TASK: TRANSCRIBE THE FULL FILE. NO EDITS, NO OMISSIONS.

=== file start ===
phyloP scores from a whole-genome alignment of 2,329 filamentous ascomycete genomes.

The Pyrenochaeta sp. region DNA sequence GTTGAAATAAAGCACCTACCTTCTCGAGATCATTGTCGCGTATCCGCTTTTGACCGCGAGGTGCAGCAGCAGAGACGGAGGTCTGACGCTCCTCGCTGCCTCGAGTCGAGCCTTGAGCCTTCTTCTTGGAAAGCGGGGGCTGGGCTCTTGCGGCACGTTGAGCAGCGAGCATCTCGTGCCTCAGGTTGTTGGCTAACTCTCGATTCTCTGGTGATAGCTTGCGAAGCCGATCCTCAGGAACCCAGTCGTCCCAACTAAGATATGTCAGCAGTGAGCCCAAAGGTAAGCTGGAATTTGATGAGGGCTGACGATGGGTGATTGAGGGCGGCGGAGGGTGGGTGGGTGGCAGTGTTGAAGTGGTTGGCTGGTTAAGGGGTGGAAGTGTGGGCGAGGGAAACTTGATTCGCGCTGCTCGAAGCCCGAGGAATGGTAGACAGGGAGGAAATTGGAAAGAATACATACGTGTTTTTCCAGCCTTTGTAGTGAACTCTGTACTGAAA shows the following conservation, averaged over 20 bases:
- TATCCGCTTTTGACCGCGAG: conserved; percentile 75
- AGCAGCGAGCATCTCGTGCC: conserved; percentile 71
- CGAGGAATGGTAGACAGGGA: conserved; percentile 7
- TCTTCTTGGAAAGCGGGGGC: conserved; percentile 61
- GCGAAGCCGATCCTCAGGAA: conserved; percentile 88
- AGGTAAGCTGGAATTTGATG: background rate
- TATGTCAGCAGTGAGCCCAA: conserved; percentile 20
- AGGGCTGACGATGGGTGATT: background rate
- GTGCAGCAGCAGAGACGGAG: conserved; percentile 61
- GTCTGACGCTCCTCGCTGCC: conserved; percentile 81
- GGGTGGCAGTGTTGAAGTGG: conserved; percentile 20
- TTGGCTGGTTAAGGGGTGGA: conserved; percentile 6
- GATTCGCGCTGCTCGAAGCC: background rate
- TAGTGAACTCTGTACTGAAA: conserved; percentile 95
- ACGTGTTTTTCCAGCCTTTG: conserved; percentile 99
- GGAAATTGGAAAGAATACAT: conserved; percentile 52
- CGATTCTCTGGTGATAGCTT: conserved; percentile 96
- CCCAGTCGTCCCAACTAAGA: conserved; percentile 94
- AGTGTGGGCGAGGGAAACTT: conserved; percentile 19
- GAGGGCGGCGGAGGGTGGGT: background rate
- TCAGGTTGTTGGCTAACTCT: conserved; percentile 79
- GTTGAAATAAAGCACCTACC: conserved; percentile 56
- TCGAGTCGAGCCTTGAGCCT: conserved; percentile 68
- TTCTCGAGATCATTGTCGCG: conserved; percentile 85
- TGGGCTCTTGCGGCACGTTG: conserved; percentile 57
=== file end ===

phyloP scores from a whole-genome alignment of 2,329 filamentous ascomycete genomes.

The Pyrenochaeta sp. region DNA sequence GTTGAAATAAAGCACCTACCTTCTCGAGATCATTGTCGCGTATCCGCTTTTGACCGCGAGGTGCAGCAGCAGAGACGGAGGTCTGACGCTCCTCGCTGCCTCGAGTCGAGCCTTGAGCCTTCTTCTTGGAAAGCGGGGGCTGGGCTCTTGCGGCACGTTGAGCAGCGAGCATCTCGTGCCTCAGGTTGTTGGCTAACTCTCGATTCTCTGGTGATAGCTTGCGAAGCCGATCCTCAGGAACCCAGTCGTCCCAACTAAGATATGTCAGCAGTGAGCCCAAAGGTAAGCTGGAATTTGATGAGGGCTGACGATGGGTGATTGAGGGCGGCGGAGGGTGGGTGGGTGGCAGTGTTGAAGTGGTTGGCTGGTTAAGGGGTGGAAGTGTGGGCGAGGGAAACTTGATTCGCGCTGCTCGAAGCCCGAGGAATGGTAGACAGGGAGGAAATTGGAAAGAATACATACGTGTTTTTCCAGCCTTTGTAGTGAACTCTGTACTGAAA shows the following conservation, averaged over 20 bases:
- TATCCGCTTTTGACCGCGAG: conserved; percentile 75
- AGCAGCGAGCATCTCGTGCC: conserved; percentile 71
- CGAGGAATGGTAGACAGGGA: conserved; percentile 7
- TCTTCTTGGAAAGCGGGGGC: conserved; percentile 61
- GCGAAGCCGATCCTCAGGAA: conserved; percentile 88
- AGGTAAGCTGGAATTTGATG: background rate
- TATGTCAGCAGTGAGCCCAA: conserved; percentile 20
- AGGGCTGACGATGGGTGATT: background rate
- GTGCAGCAGCAGAGACGGAG: conserved; percentile 61
- GTCTGACGCTCCTCGCTGCC: conserved; percentile 81
- GGGTGGCAGTGTTGAAGTGG: conserved; percentile 20
- TTGGCTGGTTAAGGGGTGGA: conserved; percentile 6
- GATTCGCGCTGCTCGAAGCC: background rate
- TAGTGAACTCTGTACTGAAA: conserved; percentile 95
- ACGTGTTTTTCCAGCCTTTG: conserved; percentile 99
- GGAAATTGGAAAGAATACAT: conserved; percentile 52
- CGATTCTCTGGTGATAGCTT: conserved; percentile 96
- CCCAGTCGTCCCAACTAAGA: conserved; percentile 94
- AGTGTGGGCGAGGGAAACTT: conserved; percentile 19
- GAGGGCGGCGGAGGGTGGGT: background rate
- TCAGGTTGTTGGCTAACTCT: conserved; percentile 79
- GTTGAAATAAAGCACCTACC: conserved; percentile 56
- TCGAGTCGAGCCTTGAGCCT: conserved; percentile 68
- TTCTCGAGATCATTGTCGCG: conserved; percentile 85
- TGGGCTCTTGCGGCACGTTG: conserved; percentile 57